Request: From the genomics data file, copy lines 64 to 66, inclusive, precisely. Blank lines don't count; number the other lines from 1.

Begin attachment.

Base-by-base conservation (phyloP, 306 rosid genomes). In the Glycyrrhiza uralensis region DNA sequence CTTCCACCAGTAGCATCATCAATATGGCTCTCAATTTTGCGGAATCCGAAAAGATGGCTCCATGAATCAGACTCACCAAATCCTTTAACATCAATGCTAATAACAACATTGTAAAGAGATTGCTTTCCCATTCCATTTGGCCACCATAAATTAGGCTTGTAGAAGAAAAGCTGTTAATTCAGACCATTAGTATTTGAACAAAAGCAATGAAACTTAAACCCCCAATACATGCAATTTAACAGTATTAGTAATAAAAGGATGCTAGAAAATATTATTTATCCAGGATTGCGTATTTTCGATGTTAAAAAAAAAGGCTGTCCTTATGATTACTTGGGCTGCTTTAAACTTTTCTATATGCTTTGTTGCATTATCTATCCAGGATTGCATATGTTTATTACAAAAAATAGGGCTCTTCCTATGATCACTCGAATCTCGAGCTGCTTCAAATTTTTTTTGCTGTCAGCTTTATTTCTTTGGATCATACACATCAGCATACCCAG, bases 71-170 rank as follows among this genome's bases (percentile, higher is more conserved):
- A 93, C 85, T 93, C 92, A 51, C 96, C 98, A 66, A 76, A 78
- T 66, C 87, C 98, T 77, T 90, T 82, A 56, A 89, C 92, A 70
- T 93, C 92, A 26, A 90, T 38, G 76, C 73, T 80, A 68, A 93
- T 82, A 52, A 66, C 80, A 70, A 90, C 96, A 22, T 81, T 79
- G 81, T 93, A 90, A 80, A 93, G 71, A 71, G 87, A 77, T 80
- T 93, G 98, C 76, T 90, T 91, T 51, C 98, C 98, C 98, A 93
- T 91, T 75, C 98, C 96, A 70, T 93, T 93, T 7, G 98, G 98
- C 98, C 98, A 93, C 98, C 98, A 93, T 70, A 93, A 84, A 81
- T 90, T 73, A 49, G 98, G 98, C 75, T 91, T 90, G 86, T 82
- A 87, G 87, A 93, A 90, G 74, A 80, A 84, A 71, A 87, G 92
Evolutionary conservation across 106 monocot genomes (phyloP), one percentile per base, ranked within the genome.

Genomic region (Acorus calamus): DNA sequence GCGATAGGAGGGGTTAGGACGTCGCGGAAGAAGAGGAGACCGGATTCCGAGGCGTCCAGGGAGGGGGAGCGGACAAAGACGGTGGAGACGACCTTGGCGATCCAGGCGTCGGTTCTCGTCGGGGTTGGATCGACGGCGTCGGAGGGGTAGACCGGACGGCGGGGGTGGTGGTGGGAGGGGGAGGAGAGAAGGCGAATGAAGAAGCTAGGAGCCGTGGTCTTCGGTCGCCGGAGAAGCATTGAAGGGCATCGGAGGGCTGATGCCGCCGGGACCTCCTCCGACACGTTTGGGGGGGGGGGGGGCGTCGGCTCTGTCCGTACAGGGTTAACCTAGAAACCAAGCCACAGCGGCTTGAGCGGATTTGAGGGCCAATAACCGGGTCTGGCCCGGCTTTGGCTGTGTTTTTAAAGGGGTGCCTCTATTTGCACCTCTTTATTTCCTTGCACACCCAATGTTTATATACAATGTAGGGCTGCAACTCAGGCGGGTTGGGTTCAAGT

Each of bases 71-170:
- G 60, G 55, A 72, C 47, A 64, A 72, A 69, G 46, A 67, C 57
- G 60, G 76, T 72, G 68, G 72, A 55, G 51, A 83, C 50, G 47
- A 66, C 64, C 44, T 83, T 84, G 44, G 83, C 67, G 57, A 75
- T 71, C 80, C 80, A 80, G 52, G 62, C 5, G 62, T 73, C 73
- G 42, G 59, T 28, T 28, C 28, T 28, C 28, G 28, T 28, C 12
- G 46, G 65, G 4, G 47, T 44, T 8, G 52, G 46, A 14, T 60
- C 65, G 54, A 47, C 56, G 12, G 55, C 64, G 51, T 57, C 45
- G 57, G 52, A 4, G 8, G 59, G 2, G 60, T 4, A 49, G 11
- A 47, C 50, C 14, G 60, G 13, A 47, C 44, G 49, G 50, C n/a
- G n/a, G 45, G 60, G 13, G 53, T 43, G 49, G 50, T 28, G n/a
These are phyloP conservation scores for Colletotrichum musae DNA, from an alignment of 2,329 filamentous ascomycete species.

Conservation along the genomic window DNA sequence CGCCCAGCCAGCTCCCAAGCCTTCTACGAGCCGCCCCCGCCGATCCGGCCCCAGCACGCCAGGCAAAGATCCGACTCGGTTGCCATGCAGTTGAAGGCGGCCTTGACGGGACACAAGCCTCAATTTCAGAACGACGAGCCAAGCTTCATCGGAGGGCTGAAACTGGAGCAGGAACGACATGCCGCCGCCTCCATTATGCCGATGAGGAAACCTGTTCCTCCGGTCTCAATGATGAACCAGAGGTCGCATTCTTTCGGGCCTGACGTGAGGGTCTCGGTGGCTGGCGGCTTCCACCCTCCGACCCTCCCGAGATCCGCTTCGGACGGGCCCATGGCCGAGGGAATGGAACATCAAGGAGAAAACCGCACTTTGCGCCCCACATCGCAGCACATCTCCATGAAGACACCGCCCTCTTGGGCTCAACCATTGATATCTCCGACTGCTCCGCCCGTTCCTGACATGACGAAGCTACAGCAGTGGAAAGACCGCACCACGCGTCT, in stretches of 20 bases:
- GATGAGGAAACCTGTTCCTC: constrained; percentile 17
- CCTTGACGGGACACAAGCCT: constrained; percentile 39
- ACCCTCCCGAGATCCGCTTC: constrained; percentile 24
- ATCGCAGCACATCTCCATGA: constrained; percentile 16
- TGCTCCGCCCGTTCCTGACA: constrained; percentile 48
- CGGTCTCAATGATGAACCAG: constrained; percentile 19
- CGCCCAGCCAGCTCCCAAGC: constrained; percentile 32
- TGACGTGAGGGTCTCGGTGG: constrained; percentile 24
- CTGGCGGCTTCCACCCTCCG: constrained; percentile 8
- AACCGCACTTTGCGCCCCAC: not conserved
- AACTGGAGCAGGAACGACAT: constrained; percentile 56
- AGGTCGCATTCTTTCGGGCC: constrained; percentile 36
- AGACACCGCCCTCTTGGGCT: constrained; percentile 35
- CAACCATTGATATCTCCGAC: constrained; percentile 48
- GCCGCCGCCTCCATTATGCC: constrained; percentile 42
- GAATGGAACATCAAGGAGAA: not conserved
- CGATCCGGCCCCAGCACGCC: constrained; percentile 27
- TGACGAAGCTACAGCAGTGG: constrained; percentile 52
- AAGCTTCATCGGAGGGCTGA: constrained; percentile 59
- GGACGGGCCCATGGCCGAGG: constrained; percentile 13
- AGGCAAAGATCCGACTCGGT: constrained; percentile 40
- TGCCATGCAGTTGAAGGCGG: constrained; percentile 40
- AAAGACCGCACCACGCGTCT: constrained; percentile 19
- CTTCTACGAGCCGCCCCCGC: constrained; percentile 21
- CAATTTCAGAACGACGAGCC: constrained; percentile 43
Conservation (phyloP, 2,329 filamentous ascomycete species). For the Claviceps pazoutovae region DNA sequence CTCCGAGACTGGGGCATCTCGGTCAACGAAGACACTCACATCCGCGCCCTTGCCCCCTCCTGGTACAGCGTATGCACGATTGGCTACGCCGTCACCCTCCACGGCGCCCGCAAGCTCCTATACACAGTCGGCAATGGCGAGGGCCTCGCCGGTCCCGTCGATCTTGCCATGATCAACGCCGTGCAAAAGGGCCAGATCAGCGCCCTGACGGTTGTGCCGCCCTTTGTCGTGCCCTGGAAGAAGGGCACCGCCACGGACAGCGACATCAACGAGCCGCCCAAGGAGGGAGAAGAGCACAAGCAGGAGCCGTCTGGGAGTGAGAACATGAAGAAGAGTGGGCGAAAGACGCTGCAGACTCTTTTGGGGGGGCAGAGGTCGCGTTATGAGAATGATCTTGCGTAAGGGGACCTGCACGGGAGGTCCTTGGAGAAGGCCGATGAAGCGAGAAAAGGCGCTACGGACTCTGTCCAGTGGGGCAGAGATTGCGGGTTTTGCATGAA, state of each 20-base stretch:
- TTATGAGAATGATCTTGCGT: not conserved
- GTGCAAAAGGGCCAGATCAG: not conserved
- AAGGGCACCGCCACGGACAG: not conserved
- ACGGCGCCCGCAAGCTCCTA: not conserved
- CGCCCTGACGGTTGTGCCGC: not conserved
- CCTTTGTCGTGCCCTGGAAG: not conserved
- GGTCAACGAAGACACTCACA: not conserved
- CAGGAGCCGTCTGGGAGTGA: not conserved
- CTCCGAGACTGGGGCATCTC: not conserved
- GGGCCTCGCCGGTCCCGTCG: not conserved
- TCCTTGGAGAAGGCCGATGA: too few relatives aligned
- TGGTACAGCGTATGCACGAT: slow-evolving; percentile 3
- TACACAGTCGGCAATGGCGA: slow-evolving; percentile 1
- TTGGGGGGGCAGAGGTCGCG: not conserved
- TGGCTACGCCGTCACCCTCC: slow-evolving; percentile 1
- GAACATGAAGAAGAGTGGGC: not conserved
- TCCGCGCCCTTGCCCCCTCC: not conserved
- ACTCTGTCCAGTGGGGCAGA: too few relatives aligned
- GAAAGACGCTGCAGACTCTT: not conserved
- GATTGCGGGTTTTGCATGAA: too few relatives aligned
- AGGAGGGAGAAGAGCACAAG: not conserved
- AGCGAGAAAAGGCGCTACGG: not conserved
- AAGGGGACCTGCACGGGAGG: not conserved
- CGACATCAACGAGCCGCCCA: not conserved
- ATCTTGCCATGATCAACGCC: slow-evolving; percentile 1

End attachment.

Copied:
- TGGTACAGCGTATGCACGAT: slow-evolving; percentile 3
- TACACAGTCGGCAATGGCGA: slow-evolving; percentile 1
- TTGGGGGGGCAGAGGTCGCG: not conserved